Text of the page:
Xterra Lory Race Report

I know that this is out of order, but I still haven't finished writing the 24 Hours in the Sage report! It's coming, I promise.

Xterra Lory was a great race. I loved the course - The swim was in a protected cove of Horsetooth Res and was very well marked. The bike was a good mix of terrain, from a long climb with rock gardens, tight switchbacks and water bars to a fast and technical descent to the long undulating valley trail. The run climbed up the hill from the bike course and then back down to the finish line. And I thought the slip and slide at the end of race was perfect for a hot day. My plan going into the race was to push the pace on the swim, then try to hammer the bike and survive the run. A little different then how I normally approach a triathlon, but given the Achilles issues I've been working with, it seemed logical. And it worked out well. I had a strong swim, a really good bike and held onto the win with the run, finishing in 1:47:28. Tess Amer was second woman in 1:50:04 and Jaime Brede was third in 1:50:10.

Because the water was 74, I was not allowed to wear my wetsuit. Happy about that because it would take me longer to put the wetsuit on then it would to swim, but unhappy because I really wanted to practice getting the darn thing off. Oh well. I was in the first wave with Jaime, the men elites and the younger guys. The mood at the start was relaxed. At the sound of a buzzer, we were off. I got into a good position and started swimming hard. The bouys were moving quickly and I was swimming through the faster starters. At the turn, a brief pause for sighting and off I went back to shore. Had one near collision with an on-coming swimmer, but made it back to sure without any other incidents. I felt really good about the swim, worked hard and made sure that I pushed the last half.
12:13 - including a beach run

My transition was a little slow (1:21) - someone knocked Jaime's bike over my set up and I needed to re-rack it. But other then that, smooth and efficient with the transition. I was off on the bike and pedaling hard. There was a short section of single track, then a bit of road to spread out the field, then onto the main climb. I knew that Jaime was behind me and she is a strong rider. I would need to ride hard to hold her off. Onto the climb, and I was steadly pedalling in middle-big. I caught a few of the faster swimmers, had a few slower swimmers catch me. Cleaned almost everything on the climb, with the exception of one really tight switchback and two silly errors on some water bars. Then it was time for the down hill. Fast, fun, with a few tight switchbacks and plenty of rock gardens. At one of the trickier corners, there were three guys cheering for everyone. I think they expected me to crash or unclip like the man in front of me - no such luck. Made it through cleanly. After the fun of the down hill, it was time for the Valley trails. Mostly big, some middle ring riding - just steady pedalling, watching the sandy corners and keeping the tempo high. A few more guys caught me on the valley trails, but no sign of Jaime. That was the good news. I also was surprised how strong I felt on the rolling single track. Given how tired I felt coming into the race, I was a little concerned about that.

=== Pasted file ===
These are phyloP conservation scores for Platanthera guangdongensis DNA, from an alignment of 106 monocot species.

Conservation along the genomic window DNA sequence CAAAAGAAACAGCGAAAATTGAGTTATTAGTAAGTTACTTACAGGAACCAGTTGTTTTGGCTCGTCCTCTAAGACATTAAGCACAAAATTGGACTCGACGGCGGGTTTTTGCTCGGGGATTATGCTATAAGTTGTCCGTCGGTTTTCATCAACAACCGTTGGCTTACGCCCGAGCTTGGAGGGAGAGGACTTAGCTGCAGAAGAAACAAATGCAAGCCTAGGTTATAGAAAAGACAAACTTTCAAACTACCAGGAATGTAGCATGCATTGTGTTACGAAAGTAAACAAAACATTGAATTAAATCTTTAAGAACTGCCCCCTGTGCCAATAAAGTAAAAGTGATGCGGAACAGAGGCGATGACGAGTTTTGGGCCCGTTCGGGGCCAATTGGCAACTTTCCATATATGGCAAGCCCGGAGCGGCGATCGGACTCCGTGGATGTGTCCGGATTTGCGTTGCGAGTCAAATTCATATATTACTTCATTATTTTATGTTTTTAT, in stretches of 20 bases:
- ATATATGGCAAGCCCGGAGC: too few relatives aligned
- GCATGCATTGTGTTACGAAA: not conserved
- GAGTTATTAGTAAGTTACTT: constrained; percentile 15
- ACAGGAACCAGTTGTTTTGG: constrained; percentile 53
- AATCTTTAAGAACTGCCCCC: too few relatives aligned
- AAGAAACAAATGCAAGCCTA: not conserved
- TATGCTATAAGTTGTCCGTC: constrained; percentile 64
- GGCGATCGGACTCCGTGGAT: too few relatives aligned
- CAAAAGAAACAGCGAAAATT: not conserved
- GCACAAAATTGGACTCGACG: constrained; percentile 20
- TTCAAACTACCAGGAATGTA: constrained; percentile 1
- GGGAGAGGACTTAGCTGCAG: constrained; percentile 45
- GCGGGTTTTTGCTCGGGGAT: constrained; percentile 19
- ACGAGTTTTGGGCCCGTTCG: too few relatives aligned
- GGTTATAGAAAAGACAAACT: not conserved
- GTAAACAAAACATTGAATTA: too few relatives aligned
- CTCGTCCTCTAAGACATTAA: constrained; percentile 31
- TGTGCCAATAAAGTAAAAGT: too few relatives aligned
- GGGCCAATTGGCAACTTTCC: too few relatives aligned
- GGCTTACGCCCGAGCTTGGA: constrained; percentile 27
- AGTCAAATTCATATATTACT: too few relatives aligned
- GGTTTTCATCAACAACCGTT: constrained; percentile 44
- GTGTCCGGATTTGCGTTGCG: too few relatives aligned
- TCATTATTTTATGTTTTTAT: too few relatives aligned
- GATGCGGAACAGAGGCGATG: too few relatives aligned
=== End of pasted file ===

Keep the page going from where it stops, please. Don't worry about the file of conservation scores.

The second transition was a little faster (:48) - not many other bikes around. Swapped cycling gear for running gear and took off. I was not looking forward to the run. My Achilles tendons were both tight and irritated from the marathon in Oregon and from the long hike after Xterra Mountain Championships. Running uphill hard with already irritated tendons was not the best of ideas. I was very concered about that, so had planned my race accordingly. The first thing I noticed when I got off the bike was how tired my legs were. I had ridden harder then normal and was feeling it. There wasn't any pain in my calves, so I took off at a steady tempo. It wouldn't get much faster then that through out the climb. Unlike most of my races, I didn't catch a single person on the run. I did have several guys pass me on the climb, a few of whom I'd see again on the down hill. I was very happy to see the end of the climb and be able to start running a little faster. Not much - I feeling the efforts from the prior weekend. I was also surprised to see the number of cyclists still on the climb and descent of the bike. Onto the flat trail leading to the finish and I knew it was time to try to pick up the pace. While Jaime was not in sight, I did not know where any of the women who were in the women's wave that started 16 minutes after me were. I didn't want to relax and assume anything while there was a race going on behind me. I was able to increase the tempo slightly and cruised to the finish line and the infamous slip and slide. While I did not get all the way to the end of the slip and slide, the cold water felt so good after the race.

One of the things that made this race so much fun was the atmosphere. While there was a race and the time between gun and finish was fully game on, before and after people were there to have a good time. The race staff did a fantastic job with the course marking - there were plenty of volunteers at the water stations (next year I will bring a small water bottle on the run - it got pretty hot) and I thought that everything went very smoothly. I'm looking forward to racing at Lory next year and hopefully defending!


  1. Was great to see your name at the top of the results list. Knowing more of your story makes it even more impressive.


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